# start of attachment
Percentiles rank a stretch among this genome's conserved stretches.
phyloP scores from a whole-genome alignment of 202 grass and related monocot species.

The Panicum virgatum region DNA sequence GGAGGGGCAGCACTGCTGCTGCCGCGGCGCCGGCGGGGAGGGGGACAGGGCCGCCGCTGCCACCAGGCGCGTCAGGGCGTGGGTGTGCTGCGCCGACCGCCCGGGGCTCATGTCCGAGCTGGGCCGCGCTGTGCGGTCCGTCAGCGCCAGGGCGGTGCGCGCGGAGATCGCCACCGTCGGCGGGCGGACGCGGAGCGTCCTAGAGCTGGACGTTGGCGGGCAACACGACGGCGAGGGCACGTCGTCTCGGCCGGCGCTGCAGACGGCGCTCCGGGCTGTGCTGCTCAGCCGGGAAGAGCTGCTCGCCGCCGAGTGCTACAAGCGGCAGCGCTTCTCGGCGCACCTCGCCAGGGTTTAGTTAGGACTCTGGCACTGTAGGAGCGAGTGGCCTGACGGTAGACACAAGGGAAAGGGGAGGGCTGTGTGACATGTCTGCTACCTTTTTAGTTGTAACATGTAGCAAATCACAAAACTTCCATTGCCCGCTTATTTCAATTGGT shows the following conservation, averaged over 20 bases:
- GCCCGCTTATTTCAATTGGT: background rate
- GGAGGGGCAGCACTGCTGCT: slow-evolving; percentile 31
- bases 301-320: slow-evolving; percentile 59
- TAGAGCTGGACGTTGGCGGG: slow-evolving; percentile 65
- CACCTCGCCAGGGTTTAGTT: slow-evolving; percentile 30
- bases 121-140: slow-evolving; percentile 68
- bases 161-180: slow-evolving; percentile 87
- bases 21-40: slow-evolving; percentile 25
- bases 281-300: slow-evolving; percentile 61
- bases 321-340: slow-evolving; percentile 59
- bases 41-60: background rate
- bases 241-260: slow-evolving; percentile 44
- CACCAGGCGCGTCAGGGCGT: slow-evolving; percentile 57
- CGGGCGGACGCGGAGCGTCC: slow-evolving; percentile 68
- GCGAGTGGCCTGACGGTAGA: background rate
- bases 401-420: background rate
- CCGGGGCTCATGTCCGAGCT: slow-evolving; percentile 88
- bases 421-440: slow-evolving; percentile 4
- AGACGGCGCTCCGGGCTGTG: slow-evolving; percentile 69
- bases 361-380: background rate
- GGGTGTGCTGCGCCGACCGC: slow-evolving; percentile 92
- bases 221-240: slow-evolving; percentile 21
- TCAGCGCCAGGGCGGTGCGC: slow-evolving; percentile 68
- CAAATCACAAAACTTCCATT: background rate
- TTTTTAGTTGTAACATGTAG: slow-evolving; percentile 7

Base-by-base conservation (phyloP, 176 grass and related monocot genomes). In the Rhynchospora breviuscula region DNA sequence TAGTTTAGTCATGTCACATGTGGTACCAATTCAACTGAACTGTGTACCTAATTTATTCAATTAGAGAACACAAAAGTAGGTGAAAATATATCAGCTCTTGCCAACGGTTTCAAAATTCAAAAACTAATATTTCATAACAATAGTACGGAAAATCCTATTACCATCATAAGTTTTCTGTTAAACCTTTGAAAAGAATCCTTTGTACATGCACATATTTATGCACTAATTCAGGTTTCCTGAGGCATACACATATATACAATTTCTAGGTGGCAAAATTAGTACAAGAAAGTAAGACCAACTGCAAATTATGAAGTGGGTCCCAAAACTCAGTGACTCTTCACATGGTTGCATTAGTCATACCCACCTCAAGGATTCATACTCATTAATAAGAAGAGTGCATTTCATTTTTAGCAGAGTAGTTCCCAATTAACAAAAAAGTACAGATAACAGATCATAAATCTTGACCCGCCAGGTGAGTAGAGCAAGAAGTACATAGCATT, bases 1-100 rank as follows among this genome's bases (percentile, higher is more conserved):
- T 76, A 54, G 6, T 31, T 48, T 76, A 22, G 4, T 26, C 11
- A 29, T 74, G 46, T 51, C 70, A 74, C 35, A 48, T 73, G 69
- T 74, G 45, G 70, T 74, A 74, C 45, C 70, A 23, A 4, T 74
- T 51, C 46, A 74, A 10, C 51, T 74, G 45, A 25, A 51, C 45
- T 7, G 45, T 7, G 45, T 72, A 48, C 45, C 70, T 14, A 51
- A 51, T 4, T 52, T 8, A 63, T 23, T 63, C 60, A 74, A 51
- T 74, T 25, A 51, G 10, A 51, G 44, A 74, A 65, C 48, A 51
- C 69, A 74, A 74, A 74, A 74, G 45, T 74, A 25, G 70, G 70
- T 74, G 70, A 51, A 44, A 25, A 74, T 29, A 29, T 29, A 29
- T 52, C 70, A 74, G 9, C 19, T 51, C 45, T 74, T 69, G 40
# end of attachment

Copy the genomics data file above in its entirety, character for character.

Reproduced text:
Percentiles rank a stretch among this genome's conserved stretches.
phyloP scores from a whole-genome alignment of 202 grass and related monocot species.

The Panicum virgatum region DNA sequence GGAGGGGCAGCACTGCTGCTGCCGCGGCGCCGGCGGGGAGGGGGACAGGGCCGCCGCTGCCACCAGGCGCGTCAGGGCGTGGGTGTGCTGCGCCGACCGCCCGGGGCTCATGTCCGAGCTGGGCCGCGCTGTGCGGTCCGTCAGCGCCAGGGCGGTGCGCGCGGAGATCGCCACCGTCGGCGGGCGGACGCGGAGCGTCCTAGAGCTGGACGTTGGCGGGCAACACGACGGCGAGGGCACGTCGTCTCGGCCGGCGCTGCAGACGGCGCTCCGGGCTGTGCTGCTCAGCCGGGAAGAGCTGCTCGCCGCCGAGTGCTACAAGCGGCAGCGCTTCTCGGCGCACCTCGCCAGGGTTTAGTTAGGACTCTGGCACTGTAGGAGCGAGTGGCCTGACGGTAGACACAAGGGAAAGGGGAGGGCTGTGTGACATGTCTGCTACCTTTTTAGTTGTAACATGTAGCAAATCACAAAACTTCCATTGCCCGCTTATTTCAATTGGT shows the following conservation, averaged over 20 bases:
- GCCCGCTTATTTCAATTGGT: background rate
- GGAGGGGCAGCACTGCTGCT: slow-evolving; percentile 31
- bases 301-320: slow-evolving; percentile 59
- TAGAGCTGGACGTTGGCGGG: slow-evolving; percentile 65
- CACCTCGCCAGGGTTTAGTT: slow-evolving; percentile 30
- bases 121-140: slow-evolving; percentile 68
- bases 161-180: slow-evolving; percentile 87
- bases 21-40: slow-evolving; percentile 25
- bases 281-300: slow-evolving; percentile 61
- bases 321-340: slow-evolving; percentile 59
- bases 41-60: background rate
- bases 241-260: slow-evolving; percentile 44
- CACCAGGCGCGTCAGGGCGT: slow-evolving; percentile 57
- CGGGCGGACGCGGAGCGTCC: slow-evolving; percentile 68
- GCGAGTGGCCTGACGGTAGA: background rate
- bases 401-420: background rate
- CCGGGGCTCATGTCCGAGCT: slow-evolving; percentile 88
- bases 421-440: slow-evolving; percentile 4
- AGACGGCGCTCCGGGCTGTG: slow-evolving; percentile 69
- bases 361-380: background rate
- GGGTGTGCTGCGCCGACCGC: slow-evolving; percentile 92
- bases 221-240: slow-evolving; percentile 21
- TCAGCGCCAGGGCGGTGCGC: slow-evolving; percentile 68
- CAAATCACAAAACTTCCATT: background rate
- TTTTTAGTTGTAACATGTAG: slow-evolving; percentile 7

Base-by-base conservation (phyloP, 176 grass and related monocot genomes). In the Rhynchospora breviuscula region DNA sequence TAGTTTAGTCATGTCACATGTGGTACCAATTCAACTGAACTGTGTACCTAATTTATTCAATTAGAGAACACAAAAGTAGGTGAAAATATATCAGCTCTTGCCAACGGTTTCAAAATTCAAAAACTAATATTTCATAACAATAGTACGGAAAATCCTATTACCATCATAAGTTTTCTGTTAAACCTTTGAAAAGAATCCTTTGTACATGCACATATTTATGCACTAATTCAGGTTTCCTGAGGCATACACATATATACAATTTCTAGGTGGCAAAATTAGTACAAGAAAGTAAGACCAACTGCAAATTATGAAGTGGGTCCCAAAACTCAGTGACTCTTCACATGGTTGCATTAGTCATACCCACCTCAAGGATTCATACTCATTAATAAGAAGAGTGCATTTCATTTTTAGCAGAGTAGTTCCCAATTAACAAAAAAGTACAGATAACAGATCATAAATCTTGACCCGCCAGGTGAGTAGAGCAAGAAGTACATAGCATT, bases 1-100 rank as follows among this genome's bases (percentile, higher is more conserved):
- T 76, A 54, G 6, T 31, T 48, T 76, A 22, G 4, T 26, C 11
- A 29, T 74, G 46, T 51, C 70, A 74, C 35, A 48, T 73, G 69
- T 74, G 45, G 70, T 74, A 74, C 45, C 70, A 23, A 4, T 74
- T 51, C 46, A 74, A 10, C 51, T 74, G 45, A 25, A 51, C 45
- T 7, G 45, T 7, G 45, T 72, A 48, C 45, C 70, T 14, A 51
- A 51, T 4, T 52, T 8, A 63, T 23, T 63, C 60, A 74, A 51
- T 74, T 25, A 51, G 10, A 51, G 44, A 74, A 65, C 48, A 51
- C 69, A 74, A 74, A 74, A 74, G 45, T 74, A 25, G 70, G 70
- T 74, G 70, A 51, A 44, A 25, A 74, T 29, A 29, T 29, A 29
- T 52, C 70, A 74, G 9, C 19, T 51, C 45, T 74, T 69, G 40